The Fire Alarm (1936) Poster

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7/10
Decent short directed by Jack King, a mostly forgotten figure in Warner Brothers animation history
Robert Reynolds13 January 2007
Warning: Spoilers
This short was directed by Jack King, who has been overshadowed by the bright lights cast by later directors, such as Chuck Jones and Bob Clampett, as well as contemporaneous ones, like Friz Freleng and the incomparable Tex Avery. It's perhaps appropriate that King directed many of the Buddy cartoons (though the fact that he did so many shorts with the dullest character the studio ever created may be a chief reason King is largely forgotten these days). The characters used in this short are all but forgotten themselves. As I want to discuss the short, this is a spoiler warning:

The three main characters in this made their debut in the short, I Haven't Got a Hat, as classmates in grade school, with Ham and Ex, the two dogs, singing the title tune. Animation being what it is, Beans is now their "Uncle" (despite the fact that they are dogs and Beans is a cat-that must lead to so entertaining family reunions). Beans is a firefighter and is called on to watch over the two pups, a duty he's given ample cause to regret accepting almost immediately.

There is very little that's as destructive as an animated child bent on mischief and Beans has charge of two at the same time. They get into almost everything-a helmet, a pair of boots, a fire hose-with rather predictable and at times funny results. They even trigger a false alarm which sends the station crew out on a run to fight a non-existent fire.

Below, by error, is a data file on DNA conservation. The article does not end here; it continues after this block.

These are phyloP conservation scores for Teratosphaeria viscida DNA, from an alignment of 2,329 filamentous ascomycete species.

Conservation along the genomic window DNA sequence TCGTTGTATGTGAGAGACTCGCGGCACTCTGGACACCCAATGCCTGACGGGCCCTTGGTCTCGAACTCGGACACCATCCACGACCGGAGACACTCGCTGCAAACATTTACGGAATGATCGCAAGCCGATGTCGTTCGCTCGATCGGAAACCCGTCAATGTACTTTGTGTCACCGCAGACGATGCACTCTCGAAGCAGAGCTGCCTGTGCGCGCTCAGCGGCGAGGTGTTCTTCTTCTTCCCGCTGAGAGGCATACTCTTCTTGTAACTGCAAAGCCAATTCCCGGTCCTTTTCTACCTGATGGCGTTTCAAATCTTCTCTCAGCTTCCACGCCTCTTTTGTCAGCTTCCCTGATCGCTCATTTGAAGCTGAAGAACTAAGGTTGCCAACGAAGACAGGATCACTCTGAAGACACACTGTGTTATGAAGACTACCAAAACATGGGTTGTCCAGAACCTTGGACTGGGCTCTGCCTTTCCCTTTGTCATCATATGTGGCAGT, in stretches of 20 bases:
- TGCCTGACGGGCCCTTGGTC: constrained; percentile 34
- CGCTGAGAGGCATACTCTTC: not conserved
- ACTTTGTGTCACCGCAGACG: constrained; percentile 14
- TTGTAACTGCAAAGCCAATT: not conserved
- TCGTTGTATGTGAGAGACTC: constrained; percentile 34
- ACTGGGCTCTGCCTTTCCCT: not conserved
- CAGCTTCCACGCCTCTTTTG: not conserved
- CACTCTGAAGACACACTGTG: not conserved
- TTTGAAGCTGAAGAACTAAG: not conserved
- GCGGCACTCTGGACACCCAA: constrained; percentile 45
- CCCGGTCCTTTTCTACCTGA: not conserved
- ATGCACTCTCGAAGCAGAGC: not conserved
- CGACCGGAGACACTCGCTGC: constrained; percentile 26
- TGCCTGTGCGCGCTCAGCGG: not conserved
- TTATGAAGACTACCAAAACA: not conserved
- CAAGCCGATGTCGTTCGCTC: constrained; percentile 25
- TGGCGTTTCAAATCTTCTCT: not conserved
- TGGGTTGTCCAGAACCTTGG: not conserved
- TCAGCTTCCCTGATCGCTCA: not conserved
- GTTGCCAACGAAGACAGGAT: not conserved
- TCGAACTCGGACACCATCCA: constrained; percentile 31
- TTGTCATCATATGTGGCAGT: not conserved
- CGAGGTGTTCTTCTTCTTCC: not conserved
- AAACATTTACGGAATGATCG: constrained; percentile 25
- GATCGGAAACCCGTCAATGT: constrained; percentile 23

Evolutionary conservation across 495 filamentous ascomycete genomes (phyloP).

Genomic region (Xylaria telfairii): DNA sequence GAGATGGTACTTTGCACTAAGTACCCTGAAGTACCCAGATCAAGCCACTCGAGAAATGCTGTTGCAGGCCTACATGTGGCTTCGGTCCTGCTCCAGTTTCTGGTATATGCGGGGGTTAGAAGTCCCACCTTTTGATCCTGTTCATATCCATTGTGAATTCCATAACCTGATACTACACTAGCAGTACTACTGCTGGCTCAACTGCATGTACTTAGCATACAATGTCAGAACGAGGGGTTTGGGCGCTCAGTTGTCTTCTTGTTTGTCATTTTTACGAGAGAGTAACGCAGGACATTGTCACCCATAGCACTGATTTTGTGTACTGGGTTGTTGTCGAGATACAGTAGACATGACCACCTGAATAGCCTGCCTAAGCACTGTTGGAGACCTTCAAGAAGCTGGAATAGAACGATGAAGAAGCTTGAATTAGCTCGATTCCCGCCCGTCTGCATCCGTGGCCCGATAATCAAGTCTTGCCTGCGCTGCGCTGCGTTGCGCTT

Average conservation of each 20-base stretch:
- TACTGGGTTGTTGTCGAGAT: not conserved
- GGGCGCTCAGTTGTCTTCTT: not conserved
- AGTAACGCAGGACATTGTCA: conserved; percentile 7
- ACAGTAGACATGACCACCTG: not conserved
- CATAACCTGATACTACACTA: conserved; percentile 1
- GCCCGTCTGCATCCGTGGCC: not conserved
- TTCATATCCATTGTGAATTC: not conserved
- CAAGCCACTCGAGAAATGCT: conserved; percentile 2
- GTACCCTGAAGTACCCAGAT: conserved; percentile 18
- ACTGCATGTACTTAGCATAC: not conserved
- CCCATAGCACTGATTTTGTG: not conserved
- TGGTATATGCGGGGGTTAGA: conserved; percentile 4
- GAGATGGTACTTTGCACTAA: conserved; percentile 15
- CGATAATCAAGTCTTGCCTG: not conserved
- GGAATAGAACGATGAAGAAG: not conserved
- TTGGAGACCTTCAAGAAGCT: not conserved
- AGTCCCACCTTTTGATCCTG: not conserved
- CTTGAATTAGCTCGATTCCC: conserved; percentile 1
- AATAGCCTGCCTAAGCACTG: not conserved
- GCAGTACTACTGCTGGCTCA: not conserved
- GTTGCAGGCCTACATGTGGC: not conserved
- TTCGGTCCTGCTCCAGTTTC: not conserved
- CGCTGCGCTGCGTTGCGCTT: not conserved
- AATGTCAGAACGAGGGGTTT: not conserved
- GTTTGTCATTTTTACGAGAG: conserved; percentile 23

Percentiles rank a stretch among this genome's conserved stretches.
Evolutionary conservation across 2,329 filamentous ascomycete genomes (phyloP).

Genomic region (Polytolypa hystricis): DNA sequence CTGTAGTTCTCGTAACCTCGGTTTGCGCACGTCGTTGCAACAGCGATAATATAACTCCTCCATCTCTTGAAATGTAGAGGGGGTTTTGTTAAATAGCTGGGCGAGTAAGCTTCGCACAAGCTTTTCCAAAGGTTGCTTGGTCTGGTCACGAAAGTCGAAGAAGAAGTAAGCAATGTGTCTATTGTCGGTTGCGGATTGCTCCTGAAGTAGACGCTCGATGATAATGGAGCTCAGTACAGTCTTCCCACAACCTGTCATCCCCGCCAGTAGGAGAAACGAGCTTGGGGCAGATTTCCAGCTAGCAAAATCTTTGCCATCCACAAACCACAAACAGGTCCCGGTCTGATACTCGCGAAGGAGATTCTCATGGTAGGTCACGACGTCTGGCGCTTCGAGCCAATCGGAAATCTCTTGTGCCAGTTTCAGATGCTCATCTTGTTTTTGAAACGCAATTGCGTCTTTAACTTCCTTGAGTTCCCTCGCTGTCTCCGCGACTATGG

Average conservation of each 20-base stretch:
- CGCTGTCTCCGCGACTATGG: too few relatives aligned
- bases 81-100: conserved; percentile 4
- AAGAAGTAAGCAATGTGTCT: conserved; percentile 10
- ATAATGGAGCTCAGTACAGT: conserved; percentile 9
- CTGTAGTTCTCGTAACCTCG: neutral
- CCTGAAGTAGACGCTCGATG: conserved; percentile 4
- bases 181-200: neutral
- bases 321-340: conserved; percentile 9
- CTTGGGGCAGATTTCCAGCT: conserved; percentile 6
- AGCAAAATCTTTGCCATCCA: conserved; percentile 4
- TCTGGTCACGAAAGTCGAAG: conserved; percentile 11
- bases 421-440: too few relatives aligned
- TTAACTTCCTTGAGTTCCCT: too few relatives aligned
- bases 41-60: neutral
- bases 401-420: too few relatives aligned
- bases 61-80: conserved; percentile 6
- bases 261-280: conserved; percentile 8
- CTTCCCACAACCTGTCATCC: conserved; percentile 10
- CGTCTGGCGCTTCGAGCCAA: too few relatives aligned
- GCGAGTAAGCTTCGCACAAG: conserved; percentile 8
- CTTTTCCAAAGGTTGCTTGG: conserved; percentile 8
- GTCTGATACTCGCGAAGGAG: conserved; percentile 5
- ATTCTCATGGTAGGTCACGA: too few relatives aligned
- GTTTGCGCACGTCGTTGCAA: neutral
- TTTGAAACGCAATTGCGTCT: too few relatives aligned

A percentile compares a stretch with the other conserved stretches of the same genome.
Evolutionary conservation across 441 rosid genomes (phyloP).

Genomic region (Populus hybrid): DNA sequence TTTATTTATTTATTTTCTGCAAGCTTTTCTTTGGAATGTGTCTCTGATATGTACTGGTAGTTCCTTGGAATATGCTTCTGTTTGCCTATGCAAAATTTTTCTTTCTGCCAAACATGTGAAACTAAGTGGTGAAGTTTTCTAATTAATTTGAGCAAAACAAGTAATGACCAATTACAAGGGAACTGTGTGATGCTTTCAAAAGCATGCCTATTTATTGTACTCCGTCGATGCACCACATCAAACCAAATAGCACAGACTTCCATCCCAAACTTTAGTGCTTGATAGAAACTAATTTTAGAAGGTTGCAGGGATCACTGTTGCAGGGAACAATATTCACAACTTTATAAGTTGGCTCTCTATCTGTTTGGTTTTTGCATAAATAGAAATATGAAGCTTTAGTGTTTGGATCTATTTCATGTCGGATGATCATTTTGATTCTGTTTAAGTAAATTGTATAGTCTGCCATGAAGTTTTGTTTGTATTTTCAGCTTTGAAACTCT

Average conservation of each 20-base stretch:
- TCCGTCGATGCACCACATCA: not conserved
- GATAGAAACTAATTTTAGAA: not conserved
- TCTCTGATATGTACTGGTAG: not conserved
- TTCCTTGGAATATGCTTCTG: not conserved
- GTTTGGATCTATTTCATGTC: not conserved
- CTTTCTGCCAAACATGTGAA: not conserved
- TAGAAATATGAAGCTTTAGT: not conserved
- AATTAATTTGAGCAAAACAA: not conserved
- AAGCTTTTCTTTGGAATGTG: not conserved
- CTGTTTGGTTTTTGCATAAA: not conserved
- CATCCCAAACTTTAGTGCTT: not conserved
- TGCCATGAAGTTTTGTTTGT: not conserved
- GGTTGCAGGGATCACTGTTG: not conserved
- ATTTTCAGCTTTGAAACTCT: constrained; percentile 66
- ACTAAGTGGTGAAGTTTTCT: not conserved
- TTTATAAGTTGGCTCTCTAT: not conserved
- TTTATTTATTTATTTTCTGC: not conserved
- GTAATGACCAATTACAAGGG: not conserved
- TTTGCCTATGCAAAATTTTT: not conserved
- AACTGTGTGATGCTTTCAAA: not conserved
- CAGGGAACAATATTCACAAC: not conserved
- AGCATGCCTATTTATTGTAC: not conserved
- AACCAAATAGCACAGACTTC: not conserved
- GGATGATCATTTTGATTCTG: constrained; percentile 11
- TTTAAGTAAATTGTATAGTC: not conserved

For this they are sent upstairs to take a nap, which is the last thing which interests them. They escalate their games until they actually drive a ladder truck through a station wall. Some nice sight gags highlight their ride and they eventually drive right back to the station, run up the stairs (in full sight of Beans) and pretend to be asleep. Beans buys the act and starts to leave when one throws a boot at him and they both start to sing and play, at which point he finally punishes them with a spanking.

Decent, though average. Worth seeing if you get the opportunity. Recommended.
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7/10
Nothing to be alarmed by
TheLittleSongbird8 October 2017
It is always interesting to see a Looney Tunes cartoon that doesn't have any of the famous iconic characters, and instead see characters that are not as compelling in personality or are in cartoons as refined or as funny but serve well for historical interest.

Such is the case with the characters of Beans, Ham and Ex, first seen in 1935's 'I Haven't Got a Hat' (most notable for the first appearance of Porky Pig in a decent cartoon that didn't do Porky justice), and this cartoon 'The Fire Alarm'. 'The Fire Alarm' is not a great cartoon, but it's decent and above average without anything to be frustrated or offended by. It is very light on plot, basically stringing along scenes and gags together with not an awful lot going on story-wise, what there is is very predictable.